Book Image

MEAN Blueprints

By : Robert Onodi
Book Image

MEAN Blueprints

By: Robert Onodi

Overview of this book

The MEAN stack is a combination of the most popular web development frameworks available—MongoDB, Angular, Express, and Node.js used together to offer a powerful and comprehensive full stack web development solution. It is the modern day web dev alternative to the old LAMP stack. It works by allowing AngularJS to handle the front end, and selecting Mongo, Express, and Node to handle the back-end development, which makes increasing sense to forward-thinking web developers. The MEAN stack is great if you want to prototype complex web applications. This book will enable you to build a better foundation for your AngularJS apps. Each chapter covers a complete, single, advanced end-to-end project. You’ll learn how to build complex real-life applications with the MEAN stack and few more advanced projects. You will become familiar with WebSockets and build real-time web applications, as well as create auto-destructing entities. Later, we will combine server-side rendering techniques with a single page application approach. You’ll build a fun project and see how to work with monetary data in Mongo. You will also find out how to a build real-time e-commerce application. By the end of this book, you will be a lot more confident in developing real-time, complex web applications using the MEAN stack.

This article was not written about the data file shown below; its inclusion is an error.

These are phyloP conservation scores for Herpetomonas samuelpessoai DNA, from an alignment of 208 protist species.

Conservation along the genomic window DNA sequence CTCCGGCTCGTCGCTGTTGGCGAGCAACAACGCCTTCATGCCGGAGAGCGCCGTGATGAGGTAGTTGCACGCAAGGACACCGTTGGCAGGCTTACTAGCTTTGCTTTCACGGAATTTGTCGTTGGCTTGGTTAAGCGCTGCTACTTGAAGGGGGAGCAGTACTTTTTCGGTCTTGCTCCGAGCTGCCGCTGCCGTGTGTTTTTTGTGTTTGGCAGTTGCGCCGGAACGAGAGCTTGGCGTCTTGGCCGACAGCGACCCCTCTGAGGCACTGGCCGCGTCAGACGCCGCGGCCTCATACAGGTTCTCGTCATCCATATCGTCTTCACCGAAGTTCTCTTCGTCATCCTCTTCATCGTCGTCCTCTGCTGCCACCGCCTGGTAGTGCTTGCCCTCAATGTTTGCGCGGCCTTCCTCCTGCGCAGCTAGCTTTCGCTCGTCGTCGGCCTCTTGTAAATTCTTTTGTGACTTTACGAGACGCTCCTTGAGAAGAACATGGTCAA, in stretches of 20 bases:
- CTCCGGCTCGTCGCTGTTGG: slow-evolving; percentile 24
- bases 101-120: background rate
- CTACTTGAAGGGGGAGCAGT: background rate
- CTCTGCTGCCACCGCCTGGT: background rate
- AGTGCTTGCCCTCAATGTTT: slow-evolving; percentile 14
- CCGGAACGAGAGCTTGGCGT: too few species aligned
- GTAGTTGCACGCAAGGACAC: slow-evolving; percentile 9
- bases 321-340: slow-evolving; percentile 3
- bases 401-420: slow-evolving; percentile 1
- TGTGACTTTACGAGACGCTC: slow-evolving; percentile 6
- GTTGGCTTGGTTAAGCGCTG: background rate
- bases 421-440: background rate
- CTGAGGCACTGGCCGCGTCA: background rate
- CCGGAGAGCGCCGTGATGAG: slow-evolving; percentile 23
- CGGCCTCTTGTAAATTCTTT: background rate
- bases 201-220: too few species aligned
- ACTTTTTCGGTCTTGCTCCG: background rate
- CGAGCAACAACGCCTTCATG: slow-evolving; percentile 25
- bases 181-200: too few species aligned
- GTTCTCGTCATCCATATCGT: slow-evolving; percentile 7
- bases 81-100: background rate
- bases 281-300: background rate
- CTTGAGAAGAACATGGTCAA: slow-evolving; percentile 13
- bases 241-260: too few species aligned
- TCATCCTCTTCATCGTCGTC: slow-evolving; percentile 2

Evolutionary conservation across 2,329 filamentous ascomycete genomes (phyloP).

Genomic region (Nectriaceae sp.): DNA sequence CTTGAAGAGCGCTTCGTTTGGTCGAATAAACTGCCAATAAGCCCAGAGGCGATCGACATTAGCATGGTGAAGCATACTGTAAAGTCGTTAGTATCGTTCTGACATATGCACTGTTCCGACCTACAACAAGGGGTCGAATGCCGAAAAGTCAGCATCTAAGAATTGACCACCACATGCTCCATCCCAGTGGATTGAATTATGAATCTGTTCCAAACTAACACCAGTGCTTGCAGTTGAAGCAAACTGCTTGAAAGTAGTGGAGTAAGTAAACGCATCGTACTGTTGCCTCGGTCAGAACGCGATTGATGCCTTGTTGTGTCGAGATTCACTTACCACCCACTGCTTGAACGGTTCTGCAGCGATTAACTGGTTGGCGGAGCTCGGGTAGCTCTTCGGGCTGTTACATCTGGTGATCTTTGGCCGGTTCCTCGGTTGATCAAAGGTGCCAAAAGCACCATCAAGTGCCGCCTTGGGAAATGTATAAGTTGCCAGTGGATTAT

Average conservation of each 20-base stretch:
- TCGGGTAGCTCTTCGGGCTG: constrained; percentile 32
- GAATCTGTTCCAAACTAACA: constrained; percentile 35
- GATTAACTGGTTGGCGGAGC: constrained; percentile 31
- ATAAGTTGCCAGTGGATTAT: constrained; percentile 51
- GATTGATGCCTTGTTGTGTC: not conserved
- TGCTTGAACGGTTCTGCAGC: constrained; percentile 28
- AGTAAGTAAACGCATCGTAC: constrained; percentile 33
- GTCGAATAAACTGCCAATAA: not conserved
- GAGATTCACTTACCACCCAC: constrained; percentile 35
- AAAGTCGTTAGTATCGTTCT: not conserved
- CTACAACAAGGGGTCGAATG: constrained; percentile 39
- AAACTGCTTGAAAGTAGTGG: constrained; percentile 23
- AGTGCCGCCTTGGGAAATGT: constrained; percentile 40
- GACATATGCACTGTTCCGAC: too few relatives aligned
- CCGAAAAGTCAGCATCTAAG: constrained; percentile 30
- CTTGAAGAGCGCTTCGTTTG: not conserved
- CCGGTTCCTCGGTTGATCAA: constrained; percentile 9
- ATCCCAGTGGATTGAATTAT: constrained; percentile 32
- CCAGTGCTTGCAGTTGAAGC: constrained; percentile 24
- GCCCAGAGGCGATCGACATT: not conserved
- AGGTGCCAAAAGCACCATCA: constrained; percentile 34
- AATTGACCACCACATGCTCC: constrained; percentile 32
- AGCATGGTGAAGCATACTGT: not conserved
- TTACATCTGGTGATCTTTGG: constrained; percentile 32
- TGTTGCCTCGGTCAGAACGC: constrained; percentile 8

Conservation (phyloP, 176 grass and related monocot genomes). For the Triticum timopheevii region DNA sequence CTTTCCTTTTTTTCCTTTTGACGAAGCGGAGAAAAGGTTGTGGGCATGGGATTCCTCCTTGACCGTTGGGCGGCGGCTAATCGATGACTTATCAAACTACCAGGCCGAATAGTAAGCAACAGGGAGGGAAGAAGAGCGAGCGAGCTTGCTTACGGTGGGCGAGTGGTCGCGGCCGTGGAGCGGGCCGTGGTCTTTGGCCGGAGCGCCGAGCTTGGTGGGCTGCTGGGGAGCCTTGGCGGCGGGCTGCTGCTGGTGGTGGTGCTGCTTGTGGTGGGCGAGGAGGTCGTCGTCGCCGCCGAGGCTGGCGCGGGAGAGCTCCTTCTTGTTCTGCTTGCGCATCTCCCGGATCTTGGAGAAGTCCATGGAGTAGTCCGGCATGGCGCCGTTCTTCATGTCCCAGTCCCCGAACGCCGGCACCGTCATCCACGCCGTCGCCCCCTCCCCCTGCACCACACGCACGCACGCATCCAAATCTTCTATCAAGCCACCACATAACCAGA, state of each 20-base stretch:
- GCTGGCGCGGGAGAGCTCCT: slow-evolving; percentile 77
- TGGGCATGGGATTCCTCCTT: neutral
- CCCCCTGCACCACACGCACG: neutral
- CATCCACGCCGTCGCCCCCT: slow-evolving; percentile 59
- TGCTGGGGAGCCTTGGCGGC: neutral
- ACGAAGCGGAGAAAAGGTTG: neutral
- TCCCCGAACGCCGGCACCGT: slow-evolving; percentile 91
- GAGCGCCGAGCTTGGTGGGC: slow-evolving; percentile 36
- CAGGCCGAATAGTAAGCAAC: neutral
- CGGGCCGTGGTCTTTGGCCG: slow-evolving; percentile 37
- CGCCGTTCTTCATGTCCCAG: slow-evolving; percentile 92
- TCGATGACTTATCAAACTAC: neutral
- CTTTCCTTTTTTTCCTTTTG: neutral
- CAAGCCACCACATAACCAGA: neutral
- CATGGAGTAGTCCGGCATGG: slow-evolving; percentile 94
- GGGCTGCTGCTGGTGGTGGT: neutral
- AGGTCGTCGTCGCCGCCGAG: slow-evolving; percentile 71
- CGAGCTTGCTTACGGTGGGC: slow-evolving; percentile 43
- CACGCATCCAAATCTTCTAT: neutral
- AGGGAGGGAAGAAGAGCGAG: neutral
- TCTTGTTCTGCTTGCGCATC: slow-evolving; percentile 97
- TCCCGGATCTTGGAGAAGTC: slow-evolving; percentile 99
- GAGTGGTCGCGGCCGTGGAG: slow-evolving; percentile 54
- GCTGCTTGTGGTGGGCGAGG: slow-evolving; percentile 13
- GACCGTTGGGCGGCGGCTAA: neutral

Table of Contents (13 chapters)
MEAN Blueprints
About the Author
About the Reviewer

-user component

In order to authenticate users, we have added some extra functionality to the auth service to enable us to sign in a user. Because we are not persisting the state of a user on the backend—in other words, our backend is stateless—we have to store the current state of the user on the frontend.

Remember that we created an endpoint that will issue us a token for a valid username-and-password tuple. We are going to use that endpoint to retrieve a token that will grant us access to the rest of the API endpoints.

Our sign-in component is fairly simple and it's really reused from the previous chapter, but let's refresh our memory and take a look at it. SigninComponent is found under public/src/auth/components/signin.component.ts:

import { Component } from 'angular2/core';
import { Router, RouterLink } from 'angular2/router';
import { AuthService } from '../services/auth.service';

    selector: 'signin',
    directives: [
    template: `